Can the weird quantum mechanical property of entanglement give rise to wormholes connecting far away regions in space?
In 1935, Albert Einstein and collaborators wrote two papers at the Institute for Advanced Study. One was on quantum mechanics  and the other was on black holes . The paper on quantum mechanics is very famous and influential. It pointed out a feature of quantum mechanics that deeply troubled Einstein. The paper on black holes pointed out an interesting aspect of a black hole solution with no matter, where the solution looks like a wormhole connecting regions of spacetime that are far away. Though these papers seemed to be on two completely disconnected subjects, recent research has suggested that they are closely connected.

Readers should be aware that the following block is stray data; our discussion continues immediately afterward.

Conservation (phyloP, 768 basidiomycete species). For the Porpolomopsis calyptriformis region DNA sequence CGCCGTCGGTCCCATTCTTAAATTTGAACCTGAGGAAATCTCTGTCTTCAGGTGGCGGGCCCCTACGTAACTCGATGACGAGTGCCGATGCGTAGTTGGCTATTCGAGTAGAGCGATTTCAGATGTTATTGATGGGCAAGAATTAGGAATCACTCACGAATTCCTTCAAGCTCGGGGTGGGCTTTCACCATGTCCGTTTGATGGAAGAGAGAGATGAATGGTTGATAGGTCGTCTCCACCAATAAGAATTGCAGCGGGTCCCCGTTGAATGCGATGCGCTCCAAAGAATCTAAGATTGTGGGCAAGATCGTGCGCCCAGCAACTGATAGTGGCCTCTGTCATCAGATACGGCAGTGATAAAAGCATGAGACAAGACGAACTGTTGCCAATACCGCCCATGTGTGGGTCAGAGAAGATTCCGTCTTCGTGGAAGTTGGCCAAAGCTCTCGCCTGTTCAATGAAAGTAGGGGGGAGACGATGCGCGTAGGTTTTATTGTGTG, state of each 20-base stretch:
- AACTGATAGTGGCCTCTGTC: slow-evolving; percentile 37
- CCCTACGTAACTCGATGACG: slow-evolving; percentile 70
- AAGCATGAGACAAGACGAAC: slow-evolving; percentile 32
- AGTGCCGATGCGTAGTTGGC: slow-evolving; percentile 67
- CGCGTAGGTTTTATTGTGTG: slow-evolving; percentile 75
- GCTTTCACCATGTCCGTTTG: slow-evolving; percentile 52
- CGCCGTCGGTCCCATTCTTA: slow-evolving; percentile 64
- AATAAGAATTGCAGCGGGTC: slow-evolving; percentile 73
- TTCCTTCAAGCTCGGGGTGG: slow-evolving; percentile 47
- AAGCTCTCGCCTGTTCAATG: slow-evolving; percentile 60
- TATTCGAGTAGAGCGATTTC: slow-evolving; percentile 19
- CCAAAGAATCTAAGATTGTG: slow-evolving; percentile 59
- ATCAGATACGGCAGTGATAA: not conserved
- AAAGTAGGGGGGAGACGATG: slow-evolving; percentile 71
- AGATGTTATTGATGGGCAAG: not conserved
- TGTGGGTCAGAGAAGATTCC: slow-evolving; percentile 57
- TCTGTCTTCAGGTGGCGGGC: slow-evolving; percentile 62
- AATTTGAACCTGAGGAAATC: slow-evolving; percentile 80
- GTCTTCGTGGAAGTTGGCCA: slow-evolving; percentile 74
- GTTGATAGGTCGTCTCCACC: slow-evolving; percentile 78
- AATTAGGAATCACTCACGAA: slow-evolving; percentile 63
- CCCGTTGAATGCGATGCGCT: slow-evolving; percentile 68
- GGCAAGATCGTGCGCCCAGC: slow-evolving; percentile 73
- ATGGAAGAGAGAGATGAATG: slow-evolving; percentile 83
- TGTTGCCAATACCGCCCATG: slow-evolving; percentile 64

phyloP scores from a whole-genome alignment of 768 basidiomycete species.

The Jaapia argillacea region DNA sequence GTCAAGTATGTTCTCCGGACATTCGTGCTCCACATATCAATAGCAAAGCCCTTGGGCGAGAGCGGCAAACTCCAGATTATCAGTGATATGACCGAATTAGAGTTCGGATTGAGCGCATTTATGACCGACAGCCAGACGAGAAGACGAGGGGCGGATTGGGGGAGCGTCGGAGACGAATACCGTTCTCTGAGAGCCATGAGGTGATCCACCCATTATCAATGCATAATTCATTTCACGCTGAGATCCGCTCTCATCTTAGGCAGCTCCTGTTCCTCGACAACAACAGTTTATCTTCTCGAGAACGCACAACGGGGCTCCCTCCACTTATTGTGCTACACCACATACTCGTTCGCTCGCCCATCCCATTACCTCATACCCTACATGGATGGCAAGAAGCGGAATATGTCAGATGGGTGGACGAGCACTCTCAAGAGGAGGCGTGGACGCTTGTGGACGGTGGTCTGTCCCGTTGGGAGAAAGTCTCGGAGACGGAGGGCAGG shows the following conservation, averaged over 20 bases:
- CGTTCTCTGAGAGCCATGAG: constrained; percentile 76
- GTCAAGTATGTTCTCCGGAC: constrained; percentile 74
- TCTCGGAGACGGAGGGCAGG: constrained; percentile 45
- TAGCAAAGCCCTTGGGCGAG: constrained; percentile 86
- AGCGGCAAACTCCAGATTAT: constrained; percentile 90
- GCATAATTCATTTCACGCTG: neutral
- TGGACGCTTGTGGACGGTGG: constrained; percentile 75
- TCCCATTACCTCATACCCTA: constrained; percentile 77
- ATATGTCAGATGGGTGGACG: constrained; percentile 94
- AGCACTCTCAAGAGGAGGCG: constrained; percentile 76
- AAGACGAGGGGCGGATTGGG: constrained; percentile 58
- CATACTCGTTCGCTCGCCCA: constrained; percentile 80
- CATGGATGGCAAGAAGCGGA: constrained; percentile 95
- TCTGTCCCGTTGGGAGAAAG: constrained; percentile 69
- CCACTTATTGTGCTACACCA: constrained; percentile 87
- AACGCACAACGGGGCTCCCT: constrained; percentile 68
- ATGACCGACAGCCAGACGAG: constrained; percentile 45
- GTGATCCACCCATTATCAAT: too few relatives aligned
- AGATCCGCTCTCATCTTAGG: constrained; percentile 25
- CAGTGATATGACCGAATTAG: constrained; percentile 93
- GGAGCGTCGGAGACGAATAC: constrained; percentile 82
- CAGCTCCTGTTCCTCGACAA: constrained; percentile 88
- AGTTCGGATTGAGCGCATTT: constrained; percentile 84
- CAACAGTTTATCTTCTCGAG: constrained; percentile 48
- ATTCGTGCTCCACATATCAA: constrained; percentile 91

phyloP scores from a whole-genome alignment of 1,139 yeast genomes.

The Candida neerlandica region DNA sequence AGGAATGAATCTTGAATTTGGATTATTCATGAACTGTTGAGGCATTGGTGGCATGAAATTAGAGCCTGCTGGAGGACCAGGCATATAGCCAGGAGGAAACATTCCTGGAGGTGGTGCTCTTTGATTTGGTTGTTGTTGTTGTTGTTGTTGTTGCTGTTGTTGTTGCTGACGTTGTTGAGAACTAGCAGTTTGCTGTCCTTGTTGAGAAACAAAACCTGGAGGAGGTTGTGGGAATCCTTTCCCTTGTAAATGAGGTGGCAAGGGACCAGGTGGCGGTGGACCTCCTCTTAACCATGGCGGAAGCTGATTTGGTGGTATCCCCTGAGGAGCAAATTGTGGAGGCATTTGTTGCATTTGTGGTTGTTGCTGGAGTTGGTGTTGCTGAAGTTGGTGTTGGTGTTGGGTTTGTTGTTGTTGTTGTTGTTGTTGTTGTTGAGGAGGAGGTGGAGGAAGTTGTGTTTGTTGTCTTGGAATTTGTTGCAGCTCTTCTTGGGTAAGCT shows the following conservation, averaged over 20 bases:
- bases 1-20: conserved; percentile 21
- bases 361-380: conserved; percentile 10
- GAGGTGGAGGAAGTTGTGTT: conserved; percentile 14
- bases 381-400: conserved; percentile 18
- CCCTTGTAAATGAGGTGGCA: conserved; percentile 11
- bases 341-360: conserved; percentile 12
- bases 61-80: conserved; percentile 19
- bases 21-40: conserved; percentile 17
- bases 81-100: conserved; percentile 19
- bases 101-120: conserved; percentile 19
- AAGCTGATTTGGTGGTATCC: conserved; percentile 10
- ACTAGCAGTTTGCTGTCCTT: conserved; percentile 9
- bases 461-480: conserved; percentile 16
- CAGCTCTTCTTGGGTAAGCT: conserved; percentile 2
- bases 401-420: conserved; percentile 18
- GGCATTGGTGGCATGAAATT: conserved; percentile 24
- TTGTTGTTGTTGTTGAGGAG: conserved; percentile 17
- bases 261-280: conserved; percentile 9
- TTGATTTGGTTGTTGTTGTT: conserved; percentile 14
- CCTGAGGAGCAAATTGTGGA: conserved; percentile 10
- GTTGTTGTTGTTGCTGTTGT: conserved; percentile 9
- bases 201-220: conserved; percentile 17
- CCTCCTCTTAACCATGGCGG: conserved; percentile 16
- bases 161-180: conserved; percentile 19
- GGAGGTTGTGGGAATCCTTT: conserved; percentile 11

Einstein’s theory of general relativity tells us that spacetime is dynamical. Spacetime is similar to a rubber sheet that can be deformed by the presence of matter. A very drastic deformation of spacetime is the formation of a black hole. When there is a large amount of matter concentrated in a small enough region of space, this can collapse in an irreversible fashion. For example, if we filled a sphere the size of the solar system with air, it would collapse into a black hole. When a black hole forms, we can define an imaginary surface called “the horizon”; it separates the region of spacetime that can send signals to the exterior from the region that cannot. If an astronaut crosses the horizon, she can never come back out. She does not feel anything special as she crosses the horizon. However, once she crosses, she will be inevitably crushed by the force of gravity into a region called “the singularity” (Figure 1a).READ MORE>